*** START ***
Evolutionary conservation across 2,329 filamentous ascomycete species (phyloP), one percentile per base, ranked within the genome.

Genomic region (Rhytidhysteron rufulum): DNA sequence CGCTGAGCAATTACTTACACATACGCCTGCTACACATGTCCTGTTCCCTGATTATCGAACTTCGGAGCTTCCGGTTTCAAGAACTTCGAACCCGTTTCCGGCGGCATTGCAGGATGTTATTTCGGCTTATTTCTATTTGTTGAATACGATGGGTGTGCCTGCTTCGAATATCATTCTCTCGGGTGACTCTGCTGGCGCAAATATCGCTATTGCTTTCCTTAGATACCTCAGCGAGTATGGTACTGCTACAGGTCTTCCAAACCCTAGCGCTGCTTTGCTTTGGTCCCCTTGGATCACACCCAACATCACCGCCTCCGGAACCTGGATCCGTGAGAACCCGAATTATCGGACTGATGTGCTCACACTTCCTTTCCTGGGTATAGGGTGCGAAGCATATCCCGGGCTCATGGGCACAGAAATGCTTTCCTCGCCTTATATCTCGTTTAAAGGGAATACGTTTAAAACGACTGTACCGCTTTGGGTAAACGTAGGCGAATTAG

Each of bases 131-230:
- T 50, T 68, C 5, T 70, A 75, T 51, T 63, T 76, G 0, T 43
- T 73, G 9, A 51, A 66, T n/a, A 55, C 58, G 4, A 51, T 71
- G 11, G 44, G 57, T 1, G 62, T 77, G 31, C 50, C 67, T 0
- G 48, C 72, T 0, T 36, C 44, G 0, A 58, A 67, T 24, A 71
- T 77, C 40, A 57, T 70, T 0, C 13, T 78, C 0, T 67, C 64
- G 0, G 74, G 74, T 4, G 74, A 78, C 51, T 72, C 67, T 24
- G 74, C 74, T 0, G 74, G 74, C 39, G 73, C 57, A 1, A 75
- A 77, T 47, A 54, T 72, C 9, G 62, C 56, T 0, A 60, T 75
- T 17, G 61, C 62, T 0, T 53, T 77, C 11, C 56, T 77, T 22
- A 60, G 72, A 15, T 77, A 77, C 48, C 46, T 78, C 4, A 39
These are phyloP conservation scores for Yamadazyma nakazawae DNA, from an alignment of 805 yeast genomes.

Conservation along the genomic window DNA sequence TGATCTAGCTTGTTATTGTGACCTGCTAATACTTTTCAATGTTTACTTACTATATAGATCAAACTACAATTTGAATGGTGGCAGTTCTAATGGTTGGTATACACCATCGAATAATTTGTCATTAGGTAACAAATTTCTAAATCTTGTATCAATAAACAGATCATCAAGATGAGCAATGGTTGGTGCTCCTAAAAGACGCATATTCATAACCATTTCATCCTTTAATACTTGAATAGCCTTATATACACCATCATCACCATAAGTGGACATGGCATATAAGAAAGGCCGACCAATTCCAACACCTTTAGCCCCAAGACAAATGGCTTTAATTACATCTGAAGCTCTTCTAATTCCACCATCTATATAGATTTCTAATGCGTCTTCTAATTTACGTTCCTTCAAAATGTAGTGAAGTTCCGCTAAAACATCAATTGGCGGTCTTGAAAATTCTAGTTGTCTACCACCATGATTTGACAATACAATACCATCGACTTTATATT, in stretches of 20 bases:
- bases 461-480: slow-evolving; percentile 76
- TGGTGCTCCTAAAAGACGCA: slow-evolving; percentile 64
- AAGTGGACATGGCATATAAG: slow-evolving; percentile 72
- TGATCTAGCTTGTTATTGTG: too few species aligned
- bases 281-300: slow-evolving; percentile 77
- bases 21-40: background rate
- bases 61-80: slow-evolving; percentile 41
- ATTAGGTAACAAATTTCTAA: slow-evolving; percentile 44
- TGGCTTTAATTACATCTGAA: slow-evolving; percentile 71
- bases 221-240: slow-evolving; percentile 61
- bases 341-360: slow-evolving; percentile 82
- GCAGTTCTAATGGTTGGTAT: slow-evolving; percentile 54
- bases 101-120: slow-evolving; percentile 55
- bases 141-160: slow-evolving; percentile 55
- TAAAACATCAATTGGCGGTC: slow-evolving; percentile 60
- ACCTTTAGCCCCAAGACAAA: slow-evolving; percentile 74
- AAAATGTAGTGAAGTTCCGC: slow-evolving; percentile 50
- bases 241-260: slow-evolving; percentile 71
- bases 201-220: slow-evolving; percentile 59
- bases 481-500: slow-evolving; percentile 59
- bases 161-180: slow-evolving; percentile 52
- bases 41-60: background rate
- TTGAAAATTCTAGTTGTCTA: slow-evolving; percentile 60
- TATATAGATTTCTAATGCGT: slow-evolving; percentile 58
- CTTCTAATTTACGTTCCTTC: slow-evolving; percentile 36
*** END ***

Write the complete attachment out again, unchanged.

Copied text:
Evolutionary conservation across 2,329 filamentous ascomycete species (phyloP), one percentile per base, ranked within the genome.

Genomic region (Rhytidhysteron rufulum): DNA sequence CGCTGAGCAATTACTTACACATACGCCTGCTACACATGTCCTGTTCCCTGATTATCGAACTTCGGAGCTTCCGGTTTCAAGAACTTCGAACCCGTTTCCGGCGGCATTGCAGGATGTTATTTCGGCTTATTTCTATTTGTTGAATACGATGGGTGTGCCTGCTTCGAATATCATTCTCTCGGGTGACTCTGCTGGCGCAAATATCGCTATTGCTTTCCTTAGATACCTCAGCGAGTATGGTACTGCTACAGGTCTTCCAAACCCTAGCGCTGCTTTGCTTTGGTCCCCTTGGATCACACCCAACATCACCGCCTCCGGAACCTGGATCCGTGAGAACCCGAATTATCGGACTGATGTGCTCACACTTCCTTTCCTGGGTATAGGGTGCGAAGCATATCCCGGGCTCATGGGCACAGAAATGCTTTCCTCGCCTTATATCTCGTTTAAAGGGAATACGTTTAAAACGACTGTACCGCTTTGGGTAAACGTAGGCGAATTAG

Each of bases 131-230:
- T 50, T 68, C 5, T 70, A 75, T 51, T 63, T 76, G 0, T 43
- T 73, G 9, A 51, A 66, T n/a, A 55, C 58, G 4, A 51, T 71
- G 11, G 44, G 57, T 1, G 62, T 77, G 31, C 50, C 67, T 0
- G 48, C 72, T 0, T 36, C 44, G 0, A 58, A 67, T 24, A 71
- T 77, C 40, A 57, T 70, T 0, C 13, T 78, C 0, T 67, C 64
- G 0, G 74, G 74, T 4, G 74, A 78, C 51, T 72, C 67, T 24
- G 74, C 74, T 0, G 74, G 74, C 39, G 73, C 57, A 1, A 75
- A 77, T 47, A 54, T 72, C 9, G 62, C 56, T 0, A 60, T 75
- T 17, G 61, C 62, T 0, T 53, T 77, C 11, C 56, T 77, T 22
- A 60, G 72, A 15, T 77, A 77, C 48, C 46, T 78, C 4, A 39
These are phyloP conservation scores for Yamadazyma nakazawae DNA, from an alignment of 805 yeast genomes.

Conservation along the genomic window DNA sequence TGATCTAGCTTGTTATTGTGACCTGCTAATACTTTTCAATGTTTACTTACTATATAGATCAAACTACAATTTGAATGGTGGCAGTTCTAATGGTTGGTATACACCATCGAATAATTTGTCATTAGGTAACAAATTTCTAAATCTTGTATCAATAAACAGATCATCAAGATGAGCAATGGTTGGTGCTCCTAAAAGACGCATATTCATAACCATTTCATCCTTTAATACTTGAATAGCCTTATATACACCATCATCACCATAAGTGGACATGGCATATAAGAAAGGCCGACCAATTCCAACACCTTTAGCCCCAAGACAAATGGCTTTAATTACATCTGAAGCTCTTCTAATTCCACCATCTATATAGATTTCTAATGCGTCTTCTAATTTACGTTCCTTCAAAATGTAGTGAAGTTCCGCTAAAACATCAATTGGCGGTCTTGAAAATTCTAGTTGTCTACCACCATGATTTGACAATACAATACCATCGACTTTATATT, in stretches of 20 bases:
- bases 461-480: slow-evolving; percentile 76
- TGGTGCTCCTAAAAGACGCA: slow-evolving; percentile 64
- AAGTGGACATGGCATATAAG: slow-evolving; percentile 72
- TGATCTAGCTTGTTATTGTG: too few species aligned
- bases 281-300: slow-evolving; percentile 77
- bases 21-40: background rate
- bases 61-80: slow-evolving; percentile 41
- ATTAGGTAACAAATTTCTAA: slow-evolving; percentile 44
- TGGCTTTAATTACATCTGAA: slow-evolving; percentile 71
- bases 221-240: slow-evolving; percentile 61
- bases 341-360: slow-evolving; percentile 82
- GCAGTTCTAATGGTTGGTAT: slow-evolving; percentile 54
- bases 101-120: slow-evolving; percentile 55
- bases 141-160: slow-evolving; percentile 55
- TAAAACATCAATTGGCGGTC: slow-evolving; percentile 60
- ACCTTTAGCCCCAAGACAAA: slow-evolving; percentile 74
- AAAATGTAGTGAAGTTCCGC: slow-evolving; percentile 50
- bases 241-260: slow-evolving; percentile 71
- bases 201-220: slow-evolving; percentile 59
- bases 481-500: slow-evolving; percentile 59
- bases 161-180: slow-evolving; percentile 52
- bases 41-60: background rate
- TTGAAAATTCTAGTTGTCTA: slow-evolving; percentile 60
- TATATAGATTTCTAATGCGT: slow-evolving; percentile 58
- CTTCTAATTTACGTTCCTTC: slow-evolving; percentile 36